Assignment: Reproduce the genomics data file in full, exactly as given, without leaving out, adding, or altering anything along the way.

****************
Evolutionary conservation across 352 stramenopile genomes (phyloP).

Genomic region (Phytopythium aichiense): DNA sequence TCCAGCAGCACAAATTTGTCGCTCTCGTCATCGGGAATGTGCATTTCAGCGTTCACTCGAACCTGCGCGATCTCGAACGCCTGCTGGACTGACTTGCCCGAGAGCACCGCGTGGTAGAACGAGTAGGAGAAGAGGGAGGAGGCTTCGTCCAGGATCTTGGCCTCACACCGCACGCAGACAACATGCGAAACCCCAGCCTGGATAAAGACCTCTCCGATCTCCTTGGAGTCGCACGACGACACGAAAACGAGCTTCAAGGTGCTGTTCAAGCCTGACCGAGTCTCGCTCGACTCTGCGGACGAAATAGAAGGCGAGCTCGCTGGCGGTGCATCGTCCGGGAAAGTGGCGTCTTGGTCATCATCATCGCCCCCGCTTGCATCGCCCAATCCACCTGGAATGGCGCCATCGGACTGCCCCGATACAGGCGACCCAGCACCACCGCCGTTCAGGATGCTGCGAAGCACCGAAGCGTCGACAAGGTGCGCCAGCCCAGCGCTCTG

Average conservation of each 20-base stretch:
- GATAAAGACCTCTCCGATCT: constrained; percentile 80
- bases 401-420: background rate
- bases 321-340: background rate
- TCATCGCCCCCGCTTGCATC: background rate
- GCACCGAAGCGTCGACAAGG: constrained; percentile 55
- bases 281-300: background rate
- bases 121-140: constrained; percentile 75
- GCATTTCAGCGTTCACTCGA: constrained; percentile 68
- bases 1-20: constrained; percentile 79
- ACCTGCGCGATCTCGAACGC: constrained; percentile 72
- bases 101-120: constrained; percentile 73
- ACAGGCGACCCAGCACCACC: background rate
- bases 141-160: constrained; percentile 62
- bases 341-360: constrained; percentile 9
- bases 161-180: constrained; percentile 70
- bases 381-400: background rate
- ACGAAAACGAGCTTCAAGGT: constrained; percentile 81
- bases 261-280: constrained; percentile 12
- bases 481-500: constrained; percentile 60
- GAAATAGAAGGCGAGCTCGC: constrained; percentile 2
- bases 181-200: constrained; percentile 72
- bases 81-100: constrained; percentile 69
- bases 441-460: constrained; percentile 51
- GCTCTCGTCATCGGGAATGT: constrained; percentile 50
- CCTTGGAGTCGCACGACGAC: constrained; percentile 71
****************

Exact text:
Evolutionary conservation across 352 stramenopile genomes (phyloP).

Genomic region (Phytopythium aichiense): DNA sequence TCCAGCAGCACAAATTTGTCGCTCTCGTCATCGGGAATGTGCATTTCAGCGTTCACTCGAACCTGCGCGATCTCGAACGCCTGCTGGACTGACTTGCCCGAGAGCACCGCGTGGTAGAACGAGTAGGAGAAGAGGGAGGAGGCTTCGTCCAGGATCTTGGCCTCACACCGCACGCAGACAACATGCGAAACCCCAGCCTGGATAAAGACCTCTCCGATCTCCTTGGAGTCGCACGACGACACGAAAACGAGCTTCAAGGTGCTGTTCAAGCCTGACCGAGTCTCGCTCGACTCTGCGGACGAAATAGAAGGCGAGCTCGCTGGCGGTGCATCGTCCGGGAAAGTGGCGTCTTGGTCATCATCATCGCCCCCGCTTGCATCGCCCAATCCACCTGGAATGGCGCCATCGGACTGCCCCGATACAGGCGACCCAGCACCACCGCCGTTCAGGATGCTGCGAAGCACCGAAGCGTCGACAAGGTGCGCCAGCCCAGCGCTCTG

Average conservation of each 20-base stretch:
- GATAAAGACCTCTCCGATCT: constrained; percentile 80
- bases 401-420: background rate
- bases 321-340: background rate
- TCATCGCCCCCGCTTGCATC: background rate
- GCACCGAAGCGTCGACAAGG: constrained; percentile 55
- bases 281-300: background rate
- bases 121-140: constrained; percentile 75
- GCATTTCAGCGTTCACTCGA: constrained; percentile 68
- bases 1-20: constrained; percentile 79
- ACCTGCGCGATCTCGAACGC: constrained; percentile 72
- bases 101-120: constrained; percentile 73
- ACAGGCGACCCAGCACCACC: background rate
- bases 141-160: constrained; percentile 62
- bases 341-360: constrained; percentile 9
- bases 161-180: constrained; percentile 70
- bases 381-400: background rate
- ACGAAAACGAGCTTCAAGGT: constrained; percentile 81
- bases 261-280: constrained; percentile 12
- bases 481-500: constrained; percentile 60
- GAAATAGAAGGCGAGCTCGC: constrained; percentile 2
- bases 181-200: constrained; percentile 72
- bases 81-100: constrained; percentile 69
- bases 441-460: constrained; percentile 51
- GCTCTCGTCATCGGGAATGT: constrained; percentile 50
- CCTTGGAGTCGCACGACGAC: constrained; percentile 71